If you’re someone who likes to keep active, there are well-equipped gyms on board, both indoor and outdoor, and each with great views. Swimmers should be excited too—the ship has a heated infinity pool for you to enjoy. If you get tired of the treadmill, move your stride over to the outdoor running track. The scenery and the sea breeze might just inspire you to stretch your run out for a few more miles.

Day 7
Arica, Chile
City of Everlasting Spring
San Marcos Cathedral in Arica, Chile.
Photo: Camille Seaman

Arica enjoys a constant desert climate, which is atypical for a city by the sea. In fact, it’s even one of the driest cities in the world. This also means that it is bathed in glorious sunshine almost every day of the year, and residents proudly describe Arica as being immersed in a never-ending spring. The beaches are popular with sunbathers and surfers alike. The 15-minute hike to the top of the tall, sandy El Morro cliff is well worth it. Once you find the fluttering Chilean flag on top, you’ll also be rewarded with great views.

Another hotspot for visitors is San Marcos Cathedral, designed by Gustave Eiffel (of Parisian fame) and inaugurated in 1876. Calles 21 de Mayo and Bolognesi are lively pedestrian areas filled with eateries and artisan stalls, while the El Agro market and food court is full of sights and scents. At the San Miguel de Azapa Archaeological Museum, peruse artifacts from Chinchorro culture and marvel at mummies who are even older than even the ones found in Egypt. Head to the south of the city to trek the more rugged Playa Corazones and explore Cuevas de Anzota (the Caves of Anzota).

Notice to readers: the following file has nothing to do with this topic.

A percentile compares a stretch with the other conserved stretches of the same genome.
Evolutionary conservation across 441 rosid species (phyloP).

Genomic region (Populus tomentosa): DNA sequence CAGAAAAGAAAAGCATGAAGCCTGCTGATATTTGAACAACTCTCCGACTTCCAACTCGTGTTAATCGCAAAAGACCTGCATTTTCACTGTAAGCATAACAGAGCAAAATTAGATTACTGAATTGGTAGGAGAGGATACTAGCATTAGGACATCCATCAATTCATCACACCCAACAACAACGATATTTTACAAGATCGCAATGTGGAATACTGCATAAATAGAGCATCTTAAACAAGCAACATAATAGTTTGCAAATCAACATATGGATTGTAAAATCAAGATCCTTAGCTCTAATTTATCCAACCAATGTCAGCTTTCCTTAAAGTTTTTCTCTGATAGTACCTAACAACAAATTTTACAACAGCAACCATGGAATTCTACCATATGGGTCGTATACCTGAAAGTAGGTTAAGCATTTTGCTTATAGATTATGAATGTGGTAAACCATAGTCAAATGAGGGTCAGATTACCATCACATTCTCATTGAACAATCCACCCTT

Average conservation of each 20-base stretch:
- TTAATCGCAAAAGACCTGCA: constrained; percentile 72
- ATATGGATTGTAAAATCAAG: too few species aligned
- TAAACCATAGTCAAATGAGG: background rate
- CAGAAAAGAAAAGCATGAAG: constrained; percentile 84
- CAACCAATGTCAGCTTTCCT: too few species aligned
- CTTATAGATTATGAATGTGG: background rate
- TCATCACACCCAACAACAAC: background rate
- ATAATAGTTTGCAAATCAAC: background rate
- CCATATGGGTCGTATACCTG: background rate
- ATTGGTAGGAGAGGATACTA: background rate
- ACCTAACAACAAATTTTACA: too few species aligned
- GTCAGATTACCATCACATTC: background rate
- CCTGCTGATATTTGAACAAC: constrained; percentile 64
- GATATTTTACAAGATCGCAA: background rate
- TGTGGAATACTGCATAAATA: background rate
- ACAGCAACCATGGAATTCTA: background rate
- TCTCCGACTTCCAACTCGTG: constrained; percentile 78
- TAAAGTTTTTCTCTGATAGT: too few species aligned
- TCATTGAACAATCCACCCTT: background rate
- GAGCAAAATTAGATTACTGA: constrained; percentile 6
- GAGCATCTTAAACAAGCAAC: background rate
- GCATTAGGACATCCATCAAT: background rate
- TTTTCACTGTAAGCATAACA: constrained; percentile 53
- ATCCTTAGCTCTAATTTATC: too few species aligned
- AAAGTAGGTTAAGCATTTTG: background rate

San Marcos Cathedral in Arica, Chile.
Photo: Camille Seaman
Cliffs in front of the blue water. Skyline with big houses in the background.
Photo: Shitterstock
Day 8
Iquique, Chile
Chile’s Premier Beach Resort
Cliffs in front of the blue water. Skyline with big houses in the background.
Photo: Shitterstock